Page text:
What Determines the Level of Details That Should Be Included Within a Lawsuit Document?
Lawsuit Documents, Whether As a Claim or a Defence, Should Include Only the Material Facts. Material Facts Are the Details Required For An Understanding of Either the Legal Issues Raised or Response to Legal Issues Raised. Character Attacks or Irrelevant Details Within a Lawsuit Document Are Improper.
Understanding the Requirement to Plead Material Facts Including the Consequences For Failure to Properly Do So
What is said within a lawsuit document must be proper to the lawsuit process. Statements within a lawsuit document may be improper if irrelevant, if scandalous, if embarrassing such as statements that merely shine a negative light on other persons, or statements that are inherently unprovable. Where allegations are improper, the allegations should be struck.
Both the Rules of the Small Claims Court, O. Reg. 258/98 as well as the Rules of the Civil Procedure, R.R.O. 1990, Regulation 194, provide rules addressing the level of detail required within a proper lawsuit document. Specifically, the Rules of the Small Claims Court and the Rules of the Civil Procedure state:
7.01 (2) The following requirements apply to the claim:
1. It shall contain the following information, in concise and non-technical language:
ii. The nature of the claim, with reasonable certainty and detail, including the date, place and nature of the occurrences on which the claim is based.
9.02 (1) The following requirements apply to the defence:
1. It shall contain the following information:
i. The reasons why the defendant disputes the plaintiff’s claim, expressed in concise non-technical language with a reasonable amount of detail.
25.06 (1) Every pleading shall contain a concise statement of the material facts on which the party relies for the claim or defence, but not the evidence by which those facts are to be proved.
As per the various rules of procedure provided above, pleading documents, whether as claims or defences, are to provide a concise stating of the material facts. What constitutes as a material fact, and restrictions on the manner in which a material fact should be pleaded were explained in the case of Stedfasts Inc. v. Dynacare Laboratories, 2020 ONSC 8008, wherein it was said:
 Material facts include facts that the party pleading is entitled to prove at trial, and at trial, anything that affects the determination of the party’s rights can be proved; accordingly, material facts includes facts that can have an effect on the determination of a party’s rights. A fact that is not provable at the trial or that is incapable of affecting the outcome is immaterial and ought not to be pleaded. A pleading of fact will be struck if it cannot be the basis of a claim or defence and is designed solely for the purposes of atmosphere or to cast the opposing party in a bad light. As described by Riddell J. in Duryea v. Kaufman, such a plea is said to be “embarrassing”.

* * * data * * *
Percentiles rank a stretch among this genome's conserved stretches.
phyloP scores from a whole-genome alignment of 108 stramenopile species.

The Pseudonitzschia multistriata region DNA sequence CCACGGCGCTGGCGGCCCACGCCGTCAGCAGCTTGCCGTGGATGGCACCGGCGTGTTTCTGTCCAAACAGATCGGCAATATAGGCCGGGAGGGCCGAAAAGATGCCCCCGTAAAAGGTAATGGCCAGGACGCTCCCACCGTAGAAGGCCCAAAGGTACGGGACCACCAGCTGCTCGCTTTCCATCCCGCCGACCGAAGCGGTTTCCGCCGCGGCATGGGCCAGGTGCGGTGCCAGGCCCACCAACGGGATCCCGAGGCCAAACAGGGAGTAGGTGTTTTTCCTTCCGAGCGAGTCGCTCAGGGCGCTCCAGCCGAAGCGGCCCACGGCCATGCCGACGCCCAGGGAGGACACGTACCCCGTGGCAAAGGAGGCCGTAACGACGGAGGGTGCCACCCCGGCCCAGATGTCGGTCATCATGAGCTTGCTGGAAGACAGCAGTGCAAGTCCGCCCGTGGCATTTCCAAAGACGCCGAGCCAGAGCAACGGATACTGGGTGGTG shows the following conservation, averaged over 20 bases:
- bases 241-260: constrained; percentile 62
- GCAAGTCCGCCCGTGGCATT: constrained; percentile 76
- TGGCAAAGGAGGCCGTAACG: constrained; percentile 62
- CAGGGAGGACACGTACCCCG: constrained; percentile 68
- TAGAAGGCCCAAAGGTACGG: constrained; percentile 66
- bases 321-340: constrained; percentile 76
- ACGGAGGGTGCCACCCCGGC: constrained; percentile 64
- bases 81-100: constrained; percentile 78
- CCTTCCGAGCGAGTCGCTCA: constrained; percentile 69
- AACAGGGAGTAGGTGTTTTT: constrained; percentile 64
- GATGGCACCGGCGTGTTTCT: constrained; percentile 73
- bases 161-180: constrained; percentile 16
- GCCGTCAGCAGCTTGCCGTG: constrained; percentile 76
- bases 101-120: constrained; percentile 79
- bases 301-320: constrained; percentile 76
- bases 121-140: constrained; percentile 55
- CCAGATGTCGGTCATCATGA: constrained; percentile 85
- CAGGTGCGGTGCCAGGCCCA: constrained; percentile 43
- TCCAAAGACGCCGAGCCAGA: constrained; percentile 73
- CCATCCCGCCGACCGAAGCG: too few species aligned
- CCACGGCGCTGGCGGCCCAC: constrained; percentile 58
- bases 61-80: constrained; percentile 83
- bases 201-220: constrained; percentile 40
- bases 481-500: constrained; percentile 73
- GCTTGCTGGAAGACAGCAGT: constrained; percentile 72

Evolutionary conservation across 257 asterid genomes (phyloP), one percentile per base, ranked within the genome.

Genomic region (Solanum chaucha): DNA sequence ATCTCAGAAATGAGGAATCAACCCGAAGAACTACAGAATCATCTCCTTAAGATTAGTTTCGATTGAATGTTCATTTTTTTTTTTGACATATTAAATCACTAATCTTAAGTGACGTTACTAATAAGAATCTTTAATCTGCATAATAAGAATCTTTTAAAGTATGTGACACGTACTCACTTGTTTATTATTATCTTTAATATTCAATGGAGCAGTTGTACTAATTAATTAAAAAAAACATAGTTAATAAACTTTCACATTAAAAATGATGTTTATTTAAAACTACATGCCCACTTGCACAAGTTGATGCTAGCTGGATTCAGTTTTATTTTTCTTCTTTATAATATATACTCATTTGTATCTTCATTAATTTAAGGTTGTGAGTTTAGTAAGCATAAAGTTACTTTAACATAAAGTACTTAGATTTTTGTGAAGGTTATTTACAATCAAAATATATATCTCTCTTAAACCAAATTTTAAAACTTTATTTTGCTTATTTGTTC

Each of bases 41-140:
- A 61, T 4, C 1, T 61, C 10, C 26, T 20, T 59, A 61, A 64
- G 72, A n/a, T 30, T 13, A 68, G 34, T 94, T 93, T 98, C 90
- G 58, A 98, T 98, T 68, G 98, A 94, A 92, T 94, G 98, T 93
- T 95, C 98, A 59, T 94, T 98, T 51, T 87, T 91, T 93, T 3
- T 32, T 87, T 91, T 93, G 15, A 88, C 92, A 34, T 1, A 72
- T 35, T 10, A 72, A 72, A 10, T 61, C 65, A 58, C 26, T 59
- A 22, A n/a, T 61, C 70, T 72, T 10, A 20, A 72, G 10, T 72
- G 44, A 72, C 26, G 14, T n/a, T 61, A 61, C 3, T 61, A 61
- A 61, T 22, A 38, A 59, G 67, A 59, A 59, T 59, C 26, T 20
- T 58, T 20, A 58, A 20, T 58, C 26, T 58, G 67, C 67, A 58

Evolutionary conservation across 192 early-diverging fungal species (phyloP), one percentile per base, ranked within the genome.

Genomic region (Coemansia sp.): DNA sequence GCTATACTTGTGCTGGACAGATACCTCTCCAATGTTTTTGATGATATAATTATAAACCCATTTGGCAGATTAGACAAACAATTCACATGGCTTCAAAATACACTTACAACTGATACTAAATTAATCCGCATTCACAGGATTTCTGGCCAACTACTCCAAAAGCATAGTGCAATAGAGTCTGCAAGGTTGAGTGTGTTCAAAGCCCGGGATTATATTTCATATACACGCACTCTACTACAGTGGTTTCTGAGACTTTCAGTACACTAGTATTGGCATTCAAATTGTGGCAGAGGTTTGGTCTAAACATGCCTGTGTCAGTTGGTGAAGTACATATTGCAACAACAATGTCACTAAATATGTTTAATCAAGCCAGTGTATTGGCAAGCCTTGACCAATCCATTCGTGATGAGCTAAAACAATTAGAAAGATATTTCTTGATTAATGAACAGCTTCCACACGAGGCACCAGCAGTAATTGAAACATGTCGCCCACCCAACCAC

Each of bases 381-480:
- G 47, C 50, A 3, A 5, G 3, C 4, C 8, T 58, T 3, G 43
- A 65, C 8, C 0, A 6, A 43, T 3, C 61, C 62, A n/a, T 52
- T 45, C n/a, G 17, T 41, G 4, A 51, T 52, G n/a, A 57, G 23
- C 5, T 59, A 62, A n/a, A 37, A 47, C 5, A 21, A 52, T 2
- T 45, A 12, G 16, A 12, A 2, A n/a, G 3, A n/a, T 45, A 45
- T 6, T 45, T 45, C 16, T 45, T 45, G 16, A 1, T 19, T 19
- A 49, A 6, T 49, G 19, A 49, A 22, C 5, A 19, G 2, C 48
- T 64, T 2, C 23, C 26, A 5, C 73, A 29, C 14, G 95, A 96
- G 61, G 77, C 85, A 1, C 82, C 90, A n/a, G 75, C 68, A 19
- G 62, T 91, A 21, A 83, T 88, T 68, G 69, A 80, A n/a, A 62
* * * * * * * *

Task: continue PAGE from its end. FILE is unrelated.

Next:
“Material” facts include facts that establish the constituent elements of the claim or defence. The causes of action must be clearly identifiable from the facts pleaded and must be supported by facts that are material.
 A pleading shall contain material facts, but it should not contain the evidence by which those facts are to be proved. Pleadings of evidence may be struck out. The prohibition against pleading evidence is designed to restrain the pleading of facts that are subordinate and that merely tend toward proving the truth of the material facts.
As explained in the Stedfasts case, which was a case within the full Superior Court, the pleading of evidence, meaning the details explaining how material facts will be proven is considered inappropriate and unnecessary micro detail and is expressly prohibited by the Rules of the Civil Procedure. More simply said, stating material facts is proper; however, stating details about the evidence will be used to prove a material fact is improper. Interestingly, the Rules of the Small Claims Court are silent about pleading evidence, meaning lacking a prohibition against pleading evidence; however, pleading of evidence does, generally, remain improper. Additionally, in the rare circumstance where a Small Claims Court case becomes transferred to the full Superior Court, if the Small Claims Court pleading document contains pleadings of evidence, and thereby offending to the Rules of Civil Procedure, problems may arise.
The rules of pleading should be carefully adhered to. Pleadings, whether as a claim document or as a defence document, should contain only material facts without stooping to using a pleading document to engage in character attacks or for making prejudicial statements. Only statements that are relevant should be contained within a pleading.